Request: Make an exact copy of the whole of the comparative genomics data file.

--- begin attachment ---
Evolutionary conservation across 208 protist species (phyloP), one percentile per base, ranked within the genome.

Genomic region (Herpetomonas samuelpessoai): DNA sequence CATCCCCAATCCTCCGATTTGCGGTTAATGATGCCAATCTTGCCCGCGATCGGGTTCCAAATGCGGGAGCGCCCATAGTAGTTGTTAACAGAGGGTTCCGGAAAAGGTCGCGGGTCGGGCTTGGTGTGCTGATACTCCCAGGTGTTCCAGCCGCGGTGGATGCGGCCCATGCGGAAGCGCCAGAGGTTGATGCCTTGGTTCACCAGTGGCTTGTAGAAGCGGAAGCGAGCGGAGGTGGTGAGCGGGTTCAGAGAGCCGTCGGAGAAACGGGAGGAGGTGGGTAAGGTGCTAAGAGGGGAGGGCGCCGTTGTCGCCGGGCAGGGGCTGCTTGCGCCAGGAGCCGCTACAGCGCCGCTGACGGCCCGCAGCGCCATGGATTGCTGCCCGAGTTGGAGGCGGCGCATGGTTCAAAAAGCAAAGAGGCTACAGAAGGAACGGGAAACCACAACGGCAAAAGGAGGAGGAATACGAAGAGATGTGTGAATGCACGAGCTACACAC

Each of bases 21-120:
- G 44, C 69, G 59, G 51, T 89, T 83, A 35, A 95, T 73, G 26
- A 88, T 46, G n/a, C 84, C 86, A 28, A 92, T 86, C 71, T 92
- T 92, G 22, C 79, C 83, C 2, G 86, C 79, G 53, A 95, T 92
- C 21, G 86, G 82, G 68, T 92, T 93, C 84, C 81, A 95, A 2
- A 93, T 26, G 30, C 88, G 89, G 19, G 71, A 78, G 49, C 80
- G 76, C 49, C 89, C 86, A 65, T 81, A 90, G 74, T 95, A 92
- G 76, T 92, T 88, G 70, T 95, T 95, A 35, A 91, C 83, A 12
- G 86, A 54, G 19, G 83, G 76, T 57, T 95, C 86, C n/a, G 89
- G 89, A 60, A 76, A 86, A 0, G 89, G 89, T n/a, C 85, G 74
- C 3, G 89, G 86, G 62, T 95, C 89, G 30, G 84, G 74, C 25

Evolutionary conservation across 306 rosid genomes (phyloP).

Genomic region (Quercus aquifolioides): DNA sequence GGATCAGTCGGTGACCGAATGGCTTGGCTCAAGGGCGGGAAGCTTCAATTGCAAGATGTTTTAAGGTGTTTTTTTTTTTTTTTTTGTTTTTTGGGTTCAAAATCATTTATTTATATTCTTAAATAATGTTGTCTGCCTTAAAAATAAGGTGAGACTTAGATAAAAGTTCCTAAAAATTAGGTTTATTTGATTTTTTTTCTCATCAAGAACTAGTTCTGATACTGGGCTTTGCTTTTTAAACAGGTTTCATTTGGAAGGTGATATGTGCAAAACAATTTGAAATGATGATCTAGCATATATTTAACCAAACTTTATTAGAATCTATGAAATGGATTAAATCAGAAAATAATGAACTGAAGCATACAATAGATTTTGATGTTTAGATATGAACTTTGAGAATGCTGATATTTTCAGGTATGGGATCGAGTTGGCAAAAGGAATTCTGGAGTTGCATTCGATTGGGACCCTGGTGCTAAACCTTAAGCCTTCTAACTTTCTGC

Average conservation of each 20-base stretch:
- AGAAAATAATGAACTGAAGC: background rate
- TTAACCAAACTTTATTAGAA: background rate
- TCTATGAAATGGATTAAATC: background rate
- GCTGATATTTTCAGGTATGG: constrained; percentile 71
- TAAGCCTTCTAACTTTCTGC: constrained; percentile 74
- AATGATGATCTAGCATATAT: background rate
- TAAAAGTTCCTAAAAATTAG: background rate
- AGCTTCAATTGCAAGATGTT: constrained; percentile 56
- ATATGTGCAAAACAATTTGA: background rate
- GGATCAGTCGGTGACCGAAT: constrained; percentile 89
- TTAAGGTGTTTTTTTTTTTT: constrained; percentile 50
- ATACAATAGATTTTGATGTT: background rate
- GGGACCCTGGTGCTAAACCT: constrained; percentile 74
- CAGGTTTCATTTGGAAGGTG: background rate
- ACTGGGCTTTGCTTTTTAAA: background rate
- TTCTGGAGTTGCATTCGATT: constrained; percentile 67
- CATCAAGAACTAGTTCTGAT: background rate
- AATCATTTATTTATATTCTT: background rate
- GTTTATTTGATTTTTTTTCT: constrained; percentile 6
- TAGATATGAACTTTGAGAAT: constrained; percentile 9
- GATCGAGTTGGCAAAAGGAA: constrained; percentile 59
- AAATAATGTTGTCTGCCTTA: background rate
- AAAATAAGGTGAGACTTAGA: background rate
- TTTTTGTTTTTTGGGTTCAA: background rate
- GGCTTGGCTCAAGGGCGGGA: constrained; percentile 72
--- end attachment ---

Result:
Evolutionary conservation across 208 protist species (phyloP), one percentile per base, ranked within the genome.

Genomic region (Herpetomonas samuelpessoai): DNA sequence CATCCCCAATCCTCCGATTTGCGGTTAATGATGCCAATCTTGCCCGCGATCGGGTTCCAAATGCGGGAGCGCCCATAGTAGTTGTTAACAGAGGGTTCCGGAAAAGGTCGCGGGTCGGGCTTGGTGTGCTGATACTCCCAGGTGTTCCAGCCGCGGTGGATGCGGCCCATGCGGAAGCGCCAGAGGTTGATGCCTTGGTTCACCAGTGGCTTGTAGAAGCGGAAGCGAGCGGAGGTGGTGAGCGGGTTCAGAGAGCCGTCGGAGAAACGGGAGGAGGTGGGTAAGGTGCTAAGAGGGGAGGGCGCCGTTGTCGCCGGGCAGGGGCTGCTTGCGCCAGGAGCCGCTACAGCGCCGCTGACGGCCCGCAGCGCCATGGATTGCTGCCCGAGTTGGAGGCGGCGCATGGTTCAAAAAGCAAAGAGGCTACAGAAGGAACGGGAAACCACAACGGCAAAAGGAGGAGGAATACGAAGAGATGTGTGAATGCACGAGCTACACAC

Each of bases 21-120:
- G 44, C 69, G 59, G 51, T 89, T 83, A 35, A 95, T 73, G 26
- A 88, T 46, G n/a, C 84, C 86, A 28, A 92, T 86, C 71, T 92
- T 92, G 22, C 79, C 83, C 2, G 86, C 79, G 53, A 95, T 92
- C 21, G 86, G 82, G 68, T 92, T 93, C 84, C 81, A 95, A 2
- A 93, T 26, G 30, C 88, G 89, G 19, G 71, A 78, G 49, C 80
- G 76, C 49, C 89, C 86, A 65, T 81, A 90, G 74, T 95, A 92
- G 76, T 92, T 88, G 70, T 95, T 95, A 35, A 91, C 83, A 12
- G 86, A 54, G 19, G 83, G 76, T 57, T 95, C 86, C n/a, G 89
- G 89, A 60, A 76, A 86, A 0, G 89, G 89, T n/a, C 85, G 74
- C 3, G 89, G 86, G 62, T 95, C 89, G 30, G 84, G 74, C 25

Evolutionary conservation across 306 rosid genomes (phyloP).

Genomic region (Quercus aquifolioides): DNA sequence GGATCAGTCGGTGACCGAATGGCTTGGCTCAAGGGCGGGAAGCTTCAATTGCAAGATGTTTTAAGGTGTTTTTTTTTTTTTTTTTGTTTTTTGGGTTCAAAATCATTTATTTATATTCTTAAATAATGTTGTCTGCCTTAAAAATAAGGTGAGACTTAGATAAAAGTTCCTAAAAATTAGGTTTATTTGATTTTTTTTCTCATCAAGAACTAGTTCTGATACTGGGCTTTGCTTTTTAAACAGGTTTCATTTGGAAGGTGATATGTGCAAAACAATTTGAAATGATGATCTAGCATATATTTAACCAAACTTTATTAGAATCTATGAAATGGATTAAATCAGAAAATAATGAACTGAAGCATACAATAGATTTTGATGTTTAGATATGAACTTTGAGAATGCTGATATTTTCAGGTATGGGATCGAGTTGGCAAAAGGAATTCTGGAGTTGCATTCGATTGGGACCCTGGTGCTAAACCTTAAGCCTTCTAACTTTCTGC

Average conservation of each 20-base stretch:
- AGAAAATAATGAACTGAAGC: background rate
- TTAACCAAACTTTATTAGAA: background rate
- TCTATGAAATGGATTAAATC: background rate
- GCTGATATTTTCAGGTATGG: constrained; percentile 71
- TAAGCCTTCTAACTTTCTGC: constrained; percentile 74
- AATGATGATCTAGCATATAT: background rate
- TAAAAGTTCCTAAAAATTAG: background rate
- AGCTTCAATTGCAAGATGTT: constrained; percentile 56
- ATATGTGCAAAACAATTTGA: background rate
- GGATCAGTCGGTGACCGAAT: constrained; percentile 89
- TTAAGGTGTTTTTTTTTTTT: constrained; percentile 50
- ATACAATAGATTTTGATGTT: background rate
- GGGACCCTGGTGCTAAACCT: constrained; percentile 74
- CAGGTTTCATTTGGAAGGTG: background rate
- ACTGGGCTTTGCTTTTTAAA: background rate
- TTCTGGAGTTGCATTCGATT: constrained; percentile 67
- CATCAAGAACTAGTTCTGAT: background rate
- AATCATTTATTTATATTCTT: background rate
- GTTTATTTGATTTTTTTTCT: constrained; percentile 6
- TAGATATGAACTTTGAGAAT: constrained; percentile 9
- GATCGAGTTGGCAAAAGGAA: constrained; percentile 59
- AAATAATGTTGTCTGCCTTA: background rate
- AAAATAAGGTGAGACTTAGA: background rate
- TTTTTGTTTTTTGGGTTCAA: background rate
- GGCTTGGCTCAAGGGCGGGA: constrained; percentile 72